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Knowledge is power when it comes to fighting FLU!

on November 6, 2014


Knowledge is power when it comes to fighting Flu!

As the season begins to change, there you go, the first sneeze, the overnight cough and sore throat. Oh Lord! I hope it’s not the flu!!

“Flu,” the miserable respiratory infection we fear every start of winter and spring, is basically a short form of Influenza caused by the Influenza virus. The virus is spread person to person through respiratory secretions either through inhaling droplets or directly touching contaminated objects. That is why frequent, thorough hand washing is advised during flu season.

Let’s try to understand the difference between a common cold, rhinitis and the flu.

1. The Common Cold is a self-limiting infection of nose and throat, mostly caused by Rhinovirus (over 90 strains). It is contagious and causes sore throat, stuffy or runny nose, post-nasal drip, coughing and sneezing and sometimes low grade fever. It usually resolves in 7-10 days. Complications in children include middle ear infections and febrile seizures.
2. Rhinitis or coryza is a condition of irritated or inflamed mucous membrane of the nose that results in secretions causing rhinorrhea or runny nose. This can be a result of an irritant, an inhaled allergen, a bacterial infection like strep or H. influenzae or a viral infection like rhinovirus and influenza virus.
3. Flu is a contagious respiratory infection caused by the Influenza virus that has 3 sero-types, A, B and C. All three types of virus can mutate yielding new strains of the virus every few years. It has symptoms similar to common cold but more severe and can get much worse leading to life threatening pneumonia. Flu symptoms, that start to develop one to four days after infection, include chest congestion, sore throat, sneezing, coughing, chest discomfort and then abrupt onset of head and body aches, weakness, fatigue, nausea, vomiting and high grade fever.

Diagnosing Your Symptoms:

Depending on the onset, severity and duration of symptoms, it can be easily detected if you are suffering from a common cold, flu or life threatening pneumonia. A common cold usually has mild symptoms with or without low grade fever (under 101F) and goes away within 7 days without any treatment. However if weakness, body aches, fatigue or high grade fever (101F and above) set in, flu is usually suspected. If sneezing and runny nose are prominent, then a patch test can be done to determine allergic rhinitis. If the high grade fever continues for more than 3 days, and the cough is accompanied by chest tightness or shortness of breath, a visit to the doctor is recommended. The doctor might do a swab test of the throat or collect secretion samples to check for bacterial infections and do a chest X-Ray to determine pneumonia.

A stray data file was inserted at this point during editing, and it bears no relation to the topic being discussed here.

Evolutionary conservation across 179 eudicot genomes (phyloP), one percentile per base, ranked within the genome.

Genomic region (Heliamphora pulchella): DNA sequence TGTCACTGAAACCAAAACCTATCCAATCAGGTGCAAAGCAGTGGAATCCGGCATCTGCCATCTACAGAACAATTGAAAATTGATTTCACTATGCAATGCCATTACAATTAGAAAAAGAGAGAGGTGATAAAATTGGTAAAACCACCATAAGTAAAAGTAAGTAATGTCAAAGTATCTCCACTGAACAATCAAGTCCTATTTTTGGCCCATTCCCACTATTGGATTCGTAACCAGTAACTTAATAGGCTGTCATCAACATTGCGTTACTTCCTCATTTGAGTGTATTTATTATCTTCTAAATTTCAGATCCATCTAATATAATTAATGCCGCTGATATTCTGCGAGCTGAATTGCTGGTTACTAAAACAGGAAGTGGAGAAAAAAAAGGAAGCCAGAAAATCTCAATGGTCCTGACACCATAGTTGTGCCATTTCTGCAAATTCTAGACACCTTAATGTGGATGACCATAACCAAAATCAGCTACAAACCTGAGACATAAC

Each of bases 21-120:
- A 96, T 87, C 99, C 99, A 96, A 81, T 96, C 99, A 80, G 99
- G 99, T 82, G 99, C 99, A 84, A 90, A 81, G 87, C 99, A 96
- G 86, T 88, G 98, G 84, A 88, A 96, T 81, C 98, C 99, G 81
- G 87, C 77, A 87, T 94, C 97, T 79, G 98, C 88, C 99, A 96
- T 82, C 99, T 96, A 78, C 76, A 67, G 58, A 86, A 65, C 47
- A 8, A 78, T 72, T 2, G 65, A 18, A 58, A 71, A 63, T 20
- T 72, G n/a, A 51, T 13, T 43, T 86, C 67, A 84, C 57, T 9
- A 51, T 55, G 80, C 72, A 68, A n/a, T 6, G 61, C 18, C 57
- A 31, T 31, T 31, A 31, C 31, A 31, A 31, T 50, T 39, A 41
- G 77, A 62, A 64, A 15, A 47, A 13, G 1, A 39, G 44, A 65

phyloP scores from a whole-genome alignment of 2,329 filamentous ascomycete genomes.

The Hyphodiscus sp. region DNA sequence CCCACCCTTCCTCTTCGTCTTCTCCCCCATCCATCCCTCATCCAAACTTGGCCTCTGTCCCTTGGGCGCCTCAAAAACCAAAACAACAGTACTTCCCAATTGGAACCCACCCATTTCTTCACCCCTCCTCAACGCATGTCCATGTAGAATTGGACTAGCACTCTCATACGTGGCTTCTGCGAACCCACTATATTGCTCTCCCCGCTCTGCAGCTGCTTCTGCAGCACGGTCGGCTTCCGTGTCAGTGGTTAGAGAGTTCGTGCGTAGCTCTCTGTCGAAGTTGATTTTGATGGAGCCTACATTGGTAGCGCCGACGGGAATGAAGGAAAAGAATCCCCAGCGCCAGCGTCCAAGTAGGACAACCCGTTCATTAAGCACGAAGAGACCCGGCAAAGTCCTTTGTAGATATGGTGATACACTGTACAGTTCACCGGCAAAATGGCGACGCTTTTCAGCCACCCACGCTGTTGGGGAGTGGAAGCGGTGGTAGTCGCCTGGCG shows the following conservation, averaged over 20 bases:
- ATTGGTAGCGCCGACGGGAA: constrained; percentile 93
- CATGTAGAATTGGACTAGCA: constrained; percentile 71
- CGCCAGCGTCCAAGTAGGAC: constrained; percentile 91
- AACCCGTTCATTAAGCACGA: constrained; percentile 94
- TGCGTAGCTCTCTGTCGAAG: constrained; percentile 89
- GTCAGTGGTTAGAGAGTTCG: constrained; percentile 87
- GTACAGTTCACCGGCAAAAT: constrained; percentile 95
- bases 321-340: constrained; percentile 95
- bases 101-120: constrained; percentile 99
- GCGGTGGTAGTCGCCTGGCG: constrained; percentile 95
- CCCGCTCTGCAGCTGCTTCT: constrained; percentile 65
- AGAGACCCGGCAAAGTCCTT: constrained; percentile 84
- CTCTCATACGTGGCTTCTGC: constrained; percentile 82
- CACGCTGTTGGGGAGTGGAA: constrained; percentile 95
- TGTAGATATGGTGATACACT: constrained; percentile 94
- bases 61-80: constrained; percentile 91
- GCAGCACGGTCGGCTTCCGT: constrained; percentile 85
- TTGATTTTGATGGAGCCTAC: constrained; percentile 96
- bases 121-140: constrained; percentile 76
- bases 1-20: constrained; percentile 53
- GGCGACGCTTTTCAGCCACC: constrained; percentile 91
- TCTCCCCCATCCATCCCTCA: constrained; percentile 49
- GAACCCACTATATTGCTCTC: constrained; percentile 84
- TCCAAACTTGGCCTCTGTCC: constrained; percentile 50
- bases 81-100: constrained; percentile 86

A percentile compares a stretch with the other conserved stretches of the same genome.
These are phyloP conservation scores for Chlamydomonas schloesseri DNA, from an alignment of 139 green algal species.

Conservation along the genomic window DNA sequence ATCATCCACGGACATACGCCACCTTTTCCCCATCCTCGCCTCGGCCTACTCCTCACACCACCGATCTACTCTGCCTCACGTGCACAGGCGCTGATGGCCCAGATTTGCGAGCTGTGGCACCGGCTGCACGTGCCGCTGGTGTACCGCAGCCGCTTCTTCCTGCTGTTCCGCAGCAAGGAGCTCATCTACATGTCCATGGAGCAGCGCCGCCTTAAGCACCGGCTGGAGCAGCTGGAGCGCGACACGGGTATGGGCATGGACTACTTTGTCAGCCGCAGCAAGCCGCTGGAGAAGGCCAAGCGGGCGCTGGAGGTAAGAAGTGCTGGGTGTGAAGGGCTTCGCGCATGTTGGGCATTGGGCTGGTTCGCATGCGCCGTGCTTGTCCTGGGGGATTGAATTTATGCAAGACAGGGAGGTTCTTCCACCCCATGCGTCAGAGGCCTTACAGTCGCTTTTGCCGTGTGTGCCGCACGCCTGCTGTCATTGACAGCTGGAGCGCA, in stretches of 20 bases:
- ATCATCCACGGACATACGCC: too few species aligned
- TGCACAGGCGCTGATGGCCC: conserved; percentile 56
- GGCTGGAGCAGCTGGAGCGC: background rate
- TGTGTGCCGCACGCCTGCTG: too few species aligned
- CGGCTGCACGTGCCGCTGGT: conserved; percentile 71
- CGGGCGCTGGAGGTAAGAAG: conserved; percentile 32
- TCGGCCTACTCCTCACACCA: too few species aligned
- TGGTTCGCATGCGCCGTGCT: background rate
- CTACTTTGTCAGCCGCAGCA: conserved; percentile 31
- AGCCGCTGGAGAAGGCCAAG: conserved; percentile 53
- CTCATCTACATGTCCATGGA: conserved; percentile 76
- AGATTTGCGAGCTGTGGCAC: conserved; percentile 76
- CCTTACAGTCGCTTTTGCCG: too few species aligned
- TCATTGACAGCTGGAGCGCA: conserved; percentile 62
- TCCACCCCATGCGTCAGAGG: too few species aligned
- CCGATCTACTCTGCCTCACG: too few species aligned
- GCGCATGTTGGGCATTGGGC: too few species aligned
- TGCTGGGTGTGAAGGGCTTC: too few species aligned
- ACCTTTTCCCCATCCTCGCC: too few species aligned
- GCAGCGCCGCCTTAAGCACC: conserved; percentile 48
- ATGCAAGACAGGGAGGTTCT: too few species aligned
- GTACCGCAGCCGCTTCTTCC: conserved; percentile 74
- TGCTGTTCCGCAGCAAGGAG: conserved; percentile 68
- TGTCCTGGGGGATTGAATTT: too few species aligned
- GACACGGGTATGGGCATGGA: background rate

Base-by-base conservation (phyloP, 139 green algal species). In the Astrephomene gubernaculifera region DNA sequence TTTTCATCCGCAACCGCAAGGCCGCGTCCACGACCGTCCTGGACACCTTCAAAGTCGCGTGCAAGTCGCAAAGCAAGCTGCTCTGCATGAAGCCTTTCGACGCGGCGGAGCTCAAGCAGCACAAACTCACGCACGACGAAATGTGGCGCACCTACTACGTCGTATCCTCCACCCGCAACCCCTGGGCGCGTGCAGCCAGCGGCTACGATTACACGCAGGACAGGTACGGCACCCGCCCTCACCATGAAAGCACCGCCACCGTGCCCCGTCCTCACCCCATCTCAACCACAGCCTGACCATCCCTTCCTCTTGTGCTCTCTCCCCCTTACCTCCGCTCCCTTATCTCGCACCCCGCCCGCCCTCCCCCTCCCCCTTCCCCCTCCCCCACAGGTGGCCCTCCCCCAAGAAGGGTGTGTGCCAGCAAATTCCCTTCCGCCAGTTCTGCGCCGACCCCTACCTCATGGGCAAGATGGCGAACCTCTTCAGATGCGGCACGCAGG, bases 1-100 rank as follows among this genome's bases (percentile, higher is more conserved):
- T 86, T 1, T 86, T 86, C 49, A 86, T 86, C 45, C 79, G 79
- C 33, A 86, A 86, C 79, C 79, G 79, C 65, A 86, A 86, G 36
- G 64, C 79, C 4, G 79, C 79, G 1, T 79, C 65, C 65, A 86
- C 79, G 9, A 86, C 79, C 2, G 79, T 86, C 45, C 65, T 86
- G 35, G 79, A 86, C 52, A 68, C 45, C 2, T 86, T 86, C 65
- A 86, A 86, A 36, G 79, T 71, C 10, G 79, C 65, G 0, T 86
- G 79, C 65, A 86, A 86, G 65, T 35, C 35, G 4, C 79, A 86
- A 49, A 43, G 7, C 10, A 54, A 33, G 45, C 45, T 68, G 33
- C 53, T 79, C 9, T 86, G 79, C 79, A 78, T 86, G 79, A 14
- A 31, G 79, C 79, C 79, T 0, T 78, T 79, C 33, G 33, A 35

Management of Symptoms:

Depending on severity of disease and age of the person, symptomatic treatment is recommended. Many over the counter medicines contain a combination of cough suppressant (dextromethorphan), an expectorant that thins the mucous, an antihistamine (anti allergy) for sneezing and runny nose, a decongestant and a pain and fever reliever but it’s better to take medicine for symptoms that are present. The combination of medicines may give optimal relief if you have multiple cold symptoms but the downside is that you may be taking medication that you don’t need.

Drinking lots of fluids and using salt water gargles (made by combining a cup of warm water and a teaspoon of salt) can often be helpful for easing the pain of sore throat. Over-the-counter pain relievers and medicated lozenges and gargles can also temporarily soothe a sore throat.

Antibiotics may be helpful only if there is a bacterial infection. Antiviral medications are available to treat flu. Due to continuous mutation in the influenza virus, producing new strains every few years, it’s difficult to develop a permanent treatment and prevention plan for controlling the diseases. Even if you develop antibodies against a flu virus one year, those antibodies are unlikely to protect you against a new strain of the flu virus the next year. That is why vaccination against the flu virus is recommended every year for everyone over the age of 6 weeks.

You can find out more about treatment options and prevention methods of Flu as recommended by Center of Disease Control and Prevention (CDC) for the year 2014-15 here.


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